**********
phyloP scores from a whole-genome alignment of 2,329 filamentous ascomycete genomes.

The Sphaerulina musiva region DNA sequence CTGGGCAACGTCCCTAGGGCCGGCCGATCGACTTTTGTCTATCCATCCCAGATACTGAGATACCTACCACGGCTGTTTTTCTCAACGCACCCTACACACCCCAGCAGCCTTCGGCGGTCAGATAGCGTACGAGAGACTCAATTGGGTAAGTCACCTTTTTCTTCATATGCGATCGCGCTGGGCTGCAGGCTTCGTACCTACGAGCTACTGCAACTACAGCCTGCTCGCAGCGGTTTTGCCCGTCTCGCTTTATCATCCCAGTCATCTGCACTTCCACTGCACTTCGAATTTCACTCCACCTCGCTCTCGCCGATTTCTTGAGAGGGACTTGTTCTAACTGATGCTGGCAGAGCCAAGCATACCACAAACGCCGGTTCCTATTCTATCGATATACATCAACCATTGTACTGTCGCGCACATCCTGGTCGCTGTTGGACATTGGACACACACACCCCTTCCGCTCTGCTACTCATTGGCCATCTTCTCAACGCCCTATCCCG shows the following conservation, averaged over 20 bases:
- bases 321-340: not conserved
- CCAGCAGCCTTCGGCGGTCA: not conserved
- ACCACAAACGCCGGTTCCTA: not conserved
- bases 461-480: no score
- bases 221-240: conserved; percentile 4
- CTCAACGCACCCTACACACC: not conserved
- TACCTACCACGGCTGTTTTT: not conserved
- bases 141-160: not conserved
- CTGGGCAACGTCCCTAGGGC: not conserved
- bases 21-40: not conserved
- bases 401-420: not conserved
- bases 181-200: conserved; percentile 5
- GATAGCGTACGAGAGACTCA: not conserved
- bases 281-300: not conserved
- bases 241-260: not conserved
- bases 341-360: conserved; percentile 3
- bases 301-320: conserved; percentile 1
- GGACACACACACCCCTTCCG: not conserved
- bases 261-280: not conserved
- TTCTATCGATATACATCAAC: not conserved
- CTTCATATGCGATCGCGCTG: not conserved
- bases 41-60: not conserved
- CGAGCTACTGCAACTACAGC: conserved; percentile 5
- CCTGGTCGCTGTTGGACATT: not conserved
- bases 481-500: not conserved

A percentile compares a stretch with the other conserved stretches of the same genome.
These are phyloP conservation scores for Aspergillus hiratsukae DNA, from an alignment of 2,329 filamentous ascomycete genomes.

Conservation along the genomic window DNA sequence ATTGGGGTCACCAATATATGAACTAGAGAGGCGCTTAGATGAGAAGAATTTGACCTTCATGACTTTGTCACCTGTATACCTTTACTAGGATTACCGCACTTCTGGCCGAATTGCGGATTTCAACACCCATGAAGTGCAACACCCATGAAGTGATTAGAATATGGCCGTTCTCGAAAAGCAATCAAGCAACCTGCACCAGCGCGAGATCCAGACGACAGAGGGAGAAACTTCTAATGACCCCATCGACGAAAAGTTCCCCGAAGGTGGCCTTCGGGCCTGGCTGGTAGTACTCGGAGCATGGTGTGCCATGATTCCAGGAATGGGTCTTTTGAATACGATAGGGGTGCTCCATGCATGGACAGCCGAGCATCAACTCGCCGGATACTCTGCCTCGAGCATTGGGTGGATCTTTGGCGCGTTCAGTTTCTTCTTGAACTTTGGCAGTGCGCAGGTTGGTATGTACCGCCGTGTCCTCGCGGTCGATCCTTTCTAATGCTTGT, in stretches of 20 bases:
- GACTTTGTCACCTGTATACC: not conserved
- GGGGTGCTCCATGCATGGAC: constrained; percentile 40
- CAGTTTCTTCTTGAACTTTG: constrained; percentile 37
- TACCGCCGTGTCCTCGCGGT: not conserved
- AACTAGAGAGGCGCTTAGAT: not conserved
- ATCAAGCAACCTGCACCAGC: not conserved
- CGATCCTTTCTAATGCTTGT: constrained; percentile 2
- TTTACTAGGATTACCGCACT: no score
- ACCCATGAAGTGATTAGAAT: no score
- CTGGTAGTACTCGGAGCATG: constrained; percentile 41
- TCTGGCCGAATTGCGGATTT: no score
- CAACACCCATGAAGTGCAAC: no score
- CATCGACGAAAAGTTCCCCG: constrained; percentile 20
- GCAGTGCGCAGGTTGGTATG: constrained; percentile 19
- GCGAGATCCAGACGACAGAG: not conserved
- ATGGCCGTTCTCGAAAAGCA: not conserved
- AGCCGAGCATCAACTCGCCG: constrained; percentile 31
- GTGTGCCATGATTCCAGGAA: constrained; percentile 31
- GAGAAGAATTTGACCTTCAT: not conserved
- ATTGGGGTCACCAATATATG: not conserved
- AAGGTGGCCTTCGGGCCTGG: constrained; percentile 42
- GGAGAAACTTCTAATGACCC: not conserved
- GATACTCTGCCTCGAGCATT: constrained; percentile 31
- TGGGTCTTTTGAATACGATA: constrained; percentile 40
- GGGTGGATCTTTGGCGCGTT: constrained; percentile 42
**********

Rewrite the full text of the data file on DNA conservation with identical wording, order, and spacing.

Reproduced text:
phyloP scores from a whole-genome alignment of 2,329 filamentous ascomycete genomes.

The Sphaerulina musiva region DNA sequence CTGGGCAACGTCCCTAGGGCCGGCCGATCGACTTTTGTCTATCCATCCCAGATACTGAGATACCTACCACGGCTGTTTTTCTCAACGCACCCTACACACCCCAGCAGCCTTCGGCGGTCAGATAGCGTACGAGAGACTCAATTGGGTAAGTCACCTTTTTCTTCATATGCGATCGCGCTGGGCTGCAGGCTTCGTACCTACGAGCTACTGCAACTACAGCCTGCTCGCAGCGGTTTTGCCCGTCTCGCTTTATCATCCCAGTCATCTGCACTTCCACTGCACTTCGAATTTCACTCCACCTCGCTCTCGCCGATTTCTTGAGAGGGACTTGTTCTAACTGATGCTGGCAGAGCCAAGCATACCACAAACGCCGGTTCCTATTCTATCGATATACATCAACCATTGTACTGTCGCGCACATCCTGGTCGCTGTTGGACATTGGACACACACACCCCTTCCGCTCTGCTACTCATTGGCCATCTTCTCAACGCCCTATCCCG shows the following conservation, averaged over 20 bases:
- bases 321-340: not conserved
- CCAGCAGCCTTCGGCGGTCA: not conserved
- ACCACAAACGCCGGTTCCTA: not conserved
- bases 461-480: no score
- bases 221-240: conserved; percentile 4
- CTCAACGCACCCTACACACC: not conserved
- TACCTACCACGGCTGTTTTT: not conserved
- bases 141-160: not conserved
- CTGGGCAACGTCCCTAGGGC: not conserved
- bases 21-40: not conserved
- bases 401-420: not conserved
- bases 181-200: conserved; percentile 5
- GATAGCGTACGAGAGACTCA: not conserved
- bases 281-300: not conserved
- bases 241-260: not conserved
- bases 341-360: conserved; percentile 3
- bases 301-320: conserved; percentile 1
- GGACACACACACCCCTTCCG: not conserved
- bases 261-280: not conserved
- TTCTATCGATATACATCAAC: not conserved
- CTTCATATGCGATCGCGCTG: not conserved
- bases 41-60: not conserved
- CGAGCTACTGCAACTACAGC: conserved; percentile 5
- CCTGGTCGCTGTTGGACATT: not conserved
- bases 481-500: not conserved

A percentile compares a stretch with the other conserved stretches of the same genome.
These are phyloP conservation scores for Aspergillus hiratsukae DNA, from an alignment of 2,329 filamentous ascomycete genomes.

Conservation along the genomic window DNA sequence ATTGGGGTCACCAATATATGAACTAGAGAGGCGCTTAGATGAGAAGAATTTGACCTTCATGACTTTGTCACCTGTATACCTTTACTAGGATTACCGCACTTCTGGCCGAATTGCGGATTTCAACACCCATGAAGTGCAACACCCATGAAGTGATTAGAATATGGCCGTTCTCGAAAAGCAATCAAGCAACCTGCACCAGCGCGAGATCCAGACGACAGAGGGAGAAACTTCTAATGACCCCATCGACGAAAAGTTCCCCGAAGGTGGCCTTCGGGCCTGGCTGGTAGTACTCGGAGCATGGTGTGCCATGATTCCAGGAATGGGTCTTTTGAATACGATAGGGGTGCTCCATGCATGGACAGCCGAGCATCAACTCGCCGGATACTCTGCCTCGAGCATTGGGTGGATCTTTGGCGCGTTCAGTTTCTTCTTGAACTTTGGCAGTGCGCAGGTTGGTATGTACCGCCGTGTCCTCGCGGTCGATCCTTTCTAATGCTTGT, in stretches of 20 bases:
- GACTTTGTCACCTGTATACC: not conserved
- GGGGTGCTCCATGCATGGAC: constrained; percentile 40
- CAGTTTCTTCTTGAACTTTG: constrained; percentile 37
- TACCGCCGTGTCCTCGCGGT: not conserved
- AACTAGAGAGGCGCTTAGAT: not conserved
- ATCAAGCAACCTGCACCAGC: not conserved
- CGATCCTTTCTAATGCTTGT: constrained; percentile 2
- TTTACTAGGATTACCGCACT: no score
- ACCCATGAAGTGATTAGAAT: no score
- CTGGTAGTACTCGGAGCATG: constrained; percentile 41
- TCTGGCCGAATTGCGGATTT: no score
- CAACACCCATGAAGTGCAAC: no score
- CATCGACGAAAAGTTCCCCG: constrained; percentile 20
- GCAGTGCGCAGGTTGGTATG: constrained; percentile 19
- GCGAGATCCAGACGACAGAG: not conserved
- ATGGCCGTTCTCGAAAAGCA: not conserved
- AGCCGAGCATCAACTCGCCG: constrained; percentile 31
- GTGTGCCATGATTCCAGGAA: constrained; percentile 31
- GAGAAGAATTTGACCTTCAT: not conserved
- ATTGGGGTCACCAATATATG: not conserved
- AAGGTGGCCTTCGGGCCTGG: constrained; percentile 42
- GGAGAAACTTCTAATGACCC: not conserved
- GATACTCTGCCTCGAGCATT: constrained; percentile 31
- TGGGTCTTTTGAATACGATA: constrained; percentile 40
- GGGTGGATCTTTGGCGCGTT: constrained; percentile 42